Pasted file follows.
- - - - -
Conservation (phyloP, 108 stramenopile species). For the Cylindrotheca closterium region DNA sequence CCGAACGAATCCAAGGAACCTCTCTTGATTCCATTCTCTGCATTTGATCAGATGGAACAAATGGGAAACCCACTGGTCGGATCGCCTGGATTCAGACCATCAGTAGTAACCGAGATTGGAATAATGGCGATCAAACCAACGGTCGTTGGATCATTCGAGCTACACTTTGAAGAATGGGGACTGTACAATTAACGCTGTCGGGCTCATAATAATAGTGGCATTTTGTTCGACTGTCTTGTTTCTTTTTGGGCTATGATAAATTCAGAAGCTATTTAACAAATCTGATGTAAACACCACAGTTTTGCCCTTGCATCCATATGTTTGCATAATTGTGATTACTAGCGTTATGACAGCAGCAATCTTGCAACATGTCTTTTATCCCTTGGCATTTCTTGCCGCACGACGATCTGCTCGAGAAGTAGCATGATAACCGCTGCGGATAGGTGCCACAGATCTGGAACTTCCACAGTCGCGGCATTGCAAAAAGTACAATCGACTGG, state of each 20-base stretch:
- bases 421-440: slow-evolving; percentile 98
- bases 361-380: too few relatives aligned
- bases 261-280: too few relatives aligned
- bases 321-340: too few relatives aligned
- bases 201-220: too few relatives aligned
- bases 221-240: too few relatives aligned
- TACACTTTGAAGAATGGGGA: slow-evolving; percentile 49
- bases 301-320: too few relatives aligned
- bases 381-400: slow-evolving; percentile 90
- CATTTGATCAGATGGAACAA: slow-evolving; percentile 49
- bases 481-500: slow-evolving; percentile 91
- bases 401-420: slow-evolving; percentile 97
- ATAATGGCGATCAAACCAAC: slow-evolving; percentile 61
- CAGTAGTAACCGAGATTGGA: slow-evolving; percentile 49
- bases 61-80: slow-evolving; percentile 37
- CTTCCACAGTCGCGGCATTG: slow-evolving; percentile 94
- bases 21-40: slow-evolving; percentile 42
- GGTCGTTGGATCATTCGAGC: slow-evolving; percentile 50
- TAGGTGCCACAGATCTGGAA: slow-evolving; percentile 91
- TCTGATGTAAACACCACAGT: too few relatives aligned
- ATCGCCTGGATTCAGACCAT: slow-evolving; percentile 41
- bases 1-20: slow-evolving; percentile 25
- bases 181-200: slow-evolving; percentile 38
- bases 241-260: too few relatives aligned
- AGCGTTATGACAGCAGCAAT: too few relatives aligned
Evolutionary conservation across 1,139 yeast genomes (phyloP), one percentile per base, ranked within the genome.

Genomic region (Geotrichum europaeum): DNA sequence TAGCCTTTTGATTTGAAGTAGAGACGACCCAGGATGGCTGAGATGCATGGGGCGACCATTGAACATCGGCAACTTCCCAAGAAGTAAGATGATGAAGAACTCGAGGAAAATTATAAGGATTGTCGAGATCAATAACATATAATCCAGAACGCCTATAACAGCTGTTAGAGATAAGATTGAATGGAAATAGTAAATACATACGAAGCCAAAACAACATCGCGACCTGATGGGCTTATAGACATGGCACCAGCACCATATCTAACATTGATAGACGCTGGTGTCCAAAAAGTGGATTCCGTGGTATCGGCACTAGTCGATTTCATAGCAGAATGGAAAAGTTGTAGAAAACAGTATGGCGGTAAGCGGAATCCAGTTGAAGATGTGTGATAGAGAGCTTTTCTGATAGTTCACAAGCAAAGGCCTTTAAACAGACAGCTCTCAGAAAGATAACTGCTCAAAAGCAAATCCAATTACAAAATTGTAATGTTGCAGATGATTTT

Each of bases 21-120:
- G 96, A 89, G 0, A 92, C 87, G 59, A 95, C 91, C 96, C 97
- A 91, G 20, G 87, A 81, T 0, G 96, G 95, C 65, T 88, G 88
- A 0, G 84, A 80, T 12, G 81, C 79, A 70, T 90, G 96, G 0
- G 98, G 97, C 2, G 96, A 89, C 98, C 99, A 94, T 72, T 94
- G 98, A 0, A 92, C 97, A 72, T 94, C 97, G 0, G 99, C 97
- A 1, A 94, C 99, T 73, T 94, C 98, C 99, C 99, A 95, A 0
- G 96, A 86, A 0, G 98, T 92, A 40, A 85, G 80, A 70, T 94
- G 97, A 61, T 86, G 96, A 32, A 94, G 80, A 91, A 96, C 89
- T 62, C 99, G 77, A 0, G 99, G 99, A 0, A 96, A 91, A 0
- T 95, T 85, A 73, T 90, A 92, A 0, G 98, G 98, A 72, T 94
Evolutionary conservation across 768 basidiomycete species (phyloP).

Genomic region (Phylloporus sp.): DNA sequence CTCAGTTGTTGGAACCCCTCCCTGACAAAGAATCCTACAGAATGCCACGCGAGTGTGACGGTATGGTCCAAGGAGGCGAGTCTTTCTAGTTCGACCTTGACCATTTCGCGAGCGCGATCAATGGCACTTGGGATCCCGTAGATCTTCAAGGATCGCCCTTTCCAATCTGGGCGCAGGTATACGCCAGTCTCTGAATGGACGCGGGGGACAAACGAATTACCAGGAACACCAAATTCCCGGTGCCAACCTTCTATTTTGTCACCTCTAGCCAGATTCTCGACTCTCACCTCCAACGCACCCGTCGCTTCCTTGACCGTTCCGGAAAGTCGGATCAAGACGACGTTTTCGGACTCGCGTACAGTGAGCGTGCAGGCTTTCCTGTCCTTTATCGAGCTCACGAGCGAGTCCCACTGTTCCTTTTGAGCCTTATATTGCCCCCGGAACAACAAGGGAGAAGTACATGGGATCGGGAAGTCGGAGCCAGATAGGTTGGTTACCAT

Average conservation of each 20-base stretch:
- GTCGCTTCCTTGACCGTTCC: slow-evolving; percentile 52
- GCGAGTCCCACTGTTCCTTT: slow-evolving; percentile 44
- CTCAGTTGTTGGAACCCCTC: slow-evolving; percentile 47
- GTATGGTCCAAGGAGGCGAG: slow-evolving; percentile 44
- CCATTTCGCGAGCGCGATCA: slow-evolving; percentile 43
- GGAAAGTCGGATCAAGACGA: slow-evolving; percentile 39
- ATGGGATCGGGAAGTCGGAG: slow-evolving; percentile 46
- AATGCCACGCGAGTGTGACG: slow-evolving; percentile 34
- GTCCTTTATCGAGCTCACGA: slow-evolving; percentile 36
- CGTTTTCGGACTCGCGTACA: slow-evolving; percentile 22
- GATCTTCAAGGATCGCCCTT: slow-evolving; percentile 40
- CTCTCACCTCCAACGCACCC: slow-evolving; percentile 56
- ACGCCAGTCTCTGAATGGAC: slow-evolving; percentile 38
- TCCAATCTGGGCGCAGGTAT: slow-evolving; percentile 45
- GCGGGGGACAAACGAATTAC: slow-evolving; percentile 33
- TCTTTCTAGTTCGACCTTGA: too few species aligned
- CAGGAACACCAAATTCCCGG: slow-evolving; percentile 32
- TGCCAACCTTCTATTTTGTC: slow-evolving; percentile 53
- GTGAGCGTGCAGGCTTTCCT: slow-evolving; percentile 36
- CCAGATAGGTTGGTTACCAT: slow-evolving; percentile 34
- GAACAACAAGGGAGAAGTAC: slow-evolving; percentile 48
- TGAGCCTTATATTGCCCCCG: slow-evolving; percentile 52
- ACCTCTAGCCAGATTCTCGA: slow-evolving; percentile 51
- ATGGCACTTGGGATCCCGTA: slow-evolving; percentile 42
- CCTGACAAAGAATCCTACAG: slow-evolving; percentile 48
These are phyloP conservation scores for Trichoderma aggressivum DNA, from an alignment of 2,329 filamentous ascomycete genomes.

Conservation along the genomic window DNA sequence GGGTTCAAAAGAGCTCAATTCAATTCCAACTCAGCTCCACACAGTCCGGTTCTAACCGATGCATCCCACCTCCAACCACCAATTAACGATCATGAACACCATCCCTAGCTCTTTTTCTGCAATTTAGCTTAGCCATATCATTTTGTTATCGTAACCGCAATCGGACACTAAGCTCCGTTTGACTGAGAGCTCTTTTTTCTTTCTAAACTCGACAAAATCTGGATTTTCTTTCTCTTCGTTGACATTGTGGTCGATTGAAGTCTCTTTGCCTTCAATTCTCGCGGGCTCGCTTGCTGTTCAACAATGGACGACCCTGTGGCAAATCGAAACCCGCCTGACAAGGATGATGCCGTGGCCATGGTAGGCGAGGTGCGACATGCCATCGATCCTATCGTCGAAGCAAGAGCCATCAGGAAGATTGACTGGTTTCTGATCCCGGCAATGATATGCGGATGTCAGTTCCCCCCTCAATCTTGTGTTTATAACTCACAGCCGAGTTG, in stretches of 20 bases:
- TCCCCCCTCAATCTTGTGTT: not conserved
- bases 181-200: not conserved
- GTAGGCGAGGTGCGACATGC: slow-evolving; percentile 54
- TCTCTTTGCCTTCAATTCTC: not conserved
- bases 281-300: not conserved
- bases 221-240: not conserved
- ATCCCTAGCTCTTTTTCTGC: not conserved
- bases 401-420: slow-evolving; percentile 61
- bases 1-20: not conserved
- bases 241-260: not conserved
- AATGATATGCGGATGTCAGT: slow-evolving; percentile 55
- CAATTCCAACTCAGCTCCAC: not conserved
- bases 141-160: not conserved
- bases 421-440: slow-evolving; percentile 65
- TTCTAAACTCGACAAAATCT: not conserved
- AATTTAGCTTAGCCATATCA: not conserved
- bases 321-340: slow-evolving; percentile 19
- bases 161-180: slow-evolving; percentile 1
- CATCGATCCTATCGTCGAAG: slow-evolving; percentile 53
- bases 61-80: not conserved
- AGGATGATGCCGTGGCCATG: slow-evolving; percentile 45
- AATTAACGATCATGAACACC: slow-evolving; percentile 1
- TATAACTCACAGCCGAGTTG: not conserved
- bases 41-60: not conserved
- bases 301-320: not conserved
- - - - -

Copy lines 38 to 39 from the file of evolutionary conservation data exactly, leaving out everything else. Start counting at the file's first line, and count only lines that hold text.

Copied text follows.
- T 62, C 99, G 77, A 0, G 99, G 99, A 0, A 96, A 91, A 0
- T 95, T 85, A 73, T 90, A 92, A 0, G 98, G 98, A 72, T 94